Having An Adverse Cardiovascular Event Biology Essay

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By using the cardiovascular risk chart, the patients absolute risk of having an adverse cardiovascular event within the next 5 years is 15~20%.

B: what is the Crystalline material is cholesterol salt. It is formed when macrophages consume huge amounts of lipids, so dies by necrosis and causes the contents of the cytoplasm to spill out. The spilled out contents have a very high concentrated and as a result crystallizes.

The Empty spaces are called cholesterol clefts.

In the vicinity of the empty spaces, large cells with round or oval nuclei and extensive cytoplasm may be found. What are these cells? Foam cells.

What are these cell loaded with? Foam cells are loaded with cholesterol, oxidised lipoprotein, other fats and cells that have died during being up taken by macrophages.

C: What linked set of pathologies are most likely to have caused the chest pain in your patient? Chest pain (angina) is a characteristic symptom of myocardial infarction (MI), which is the death of cardio myocyte in the heart caused by insufficient blood supply through the coronary artery. Relating back to this patient as he is gardening, the insufficient blood supply to his heart doesn't meet the requirement to continue this exercise. So the patient needs to breath with increased difficulty and therefore feels shortness of breath. Endothelial cell injury or turbulence promotes thrombosis. Cells become hypoxic and the Ph of the tissue decreases. The injury (or activation) to endothelial cells turns on haemostasis and so aggregation of platelets and promotes the coagulation cascade. The narrowing of vessels and an increase in blood flow this leads to turbulence, causing atherosclerotic plugs to become torn and are visible to blood with the pro-thrombosis substances within the plug. Hence platelets are triggered and the coagulation cascade takes place. Therefore thrombus is created, leading to ischemia and necrosis infarction and so, angina.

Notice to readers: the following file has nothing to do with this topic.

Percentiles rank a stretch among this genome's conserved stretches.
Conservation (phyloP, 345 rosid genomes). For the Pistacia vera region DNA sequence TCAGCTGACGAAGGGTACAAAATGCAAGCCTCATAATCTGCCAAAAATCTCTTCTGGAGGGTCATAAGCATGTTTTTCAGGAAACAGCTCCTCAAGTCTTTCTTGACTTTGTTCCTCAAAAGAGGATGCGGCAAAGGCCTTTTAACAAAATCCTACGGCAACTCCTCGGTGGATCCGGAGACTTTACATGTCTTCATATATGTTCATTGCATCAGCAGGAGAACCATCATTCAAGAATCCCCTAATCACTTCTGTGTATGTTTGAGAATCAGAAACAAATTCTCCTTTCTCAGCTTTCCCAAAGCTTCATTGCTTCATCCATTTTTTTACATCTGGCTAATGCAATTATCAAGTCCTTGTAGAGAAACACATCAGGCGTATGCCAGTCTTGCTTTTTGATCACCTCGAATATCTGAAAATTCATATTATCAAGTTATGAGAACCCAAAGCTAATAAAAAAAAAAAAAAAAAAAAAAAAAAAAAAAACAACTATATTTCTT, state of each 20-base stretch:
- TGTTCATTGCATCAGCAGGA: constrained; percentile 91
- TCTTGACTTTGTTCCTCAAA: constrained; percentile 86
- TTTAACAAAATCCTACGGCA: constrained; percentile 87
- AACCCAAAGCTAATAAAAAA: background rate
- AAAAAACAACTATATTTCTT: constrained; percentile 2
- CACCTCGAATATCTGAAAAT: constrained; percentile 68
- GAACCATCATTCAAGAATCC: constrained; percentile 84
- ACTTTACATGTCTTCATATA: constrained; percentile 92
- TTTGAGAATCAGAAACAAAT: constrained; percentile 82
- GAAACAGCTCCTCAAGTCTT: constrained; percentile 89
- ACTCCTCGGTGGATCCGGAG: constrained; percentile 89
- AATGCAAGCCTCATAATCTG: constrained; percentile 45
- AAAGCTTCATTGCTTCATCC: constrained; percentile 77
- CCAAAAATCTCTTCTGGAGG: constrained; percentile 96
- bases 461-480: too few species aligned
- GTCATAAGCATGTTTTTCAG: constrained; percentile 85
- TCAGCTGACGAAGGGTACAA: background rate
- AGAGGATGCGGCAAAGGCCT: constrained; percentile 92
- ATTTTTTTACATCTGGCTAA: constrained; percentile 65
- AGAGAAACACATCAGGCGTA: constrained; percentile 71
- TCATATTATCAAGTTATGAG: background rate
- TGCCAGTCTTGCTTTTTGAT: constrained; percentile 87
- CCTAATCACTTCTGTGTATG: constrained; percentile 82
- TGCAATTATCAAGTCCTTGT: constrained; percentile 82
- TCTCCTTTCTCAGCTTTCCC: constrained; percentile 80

D: What are the factors that promote thrombosis? Endothelial injury, abnormal blood flow and hypercoagulability (the factors from Virchow's triad)

Summarizes what you see:

red bands (lines of Zahn) were easily seen, which are densely packed of red blood cells and over time entrapped into the thrombus. However the paler areas do not contain many red blood cells. These red patches or bands show that the thrombus is new, as the thrombus ages, these patches have a tendency to disappear. Also, the thrombus nearly fills up the lumen of the coronary artery.

What five things can happen to a thrombus?

Recanalisation (small blood vessels can grow into the thrombus)

dissolution (the fibrinolytic system breakdown thrombi) or resolution(thrombus is removed entirely)

embolisation (parts of thrombi break off and flow into the circulation)

Organisation of thrombus (fibrous scar)

propagation (thrombus grows bigger)

What pathological changes, at the cellular and molecular level, are likely to have caused these abnormal ECG and serum protein test results?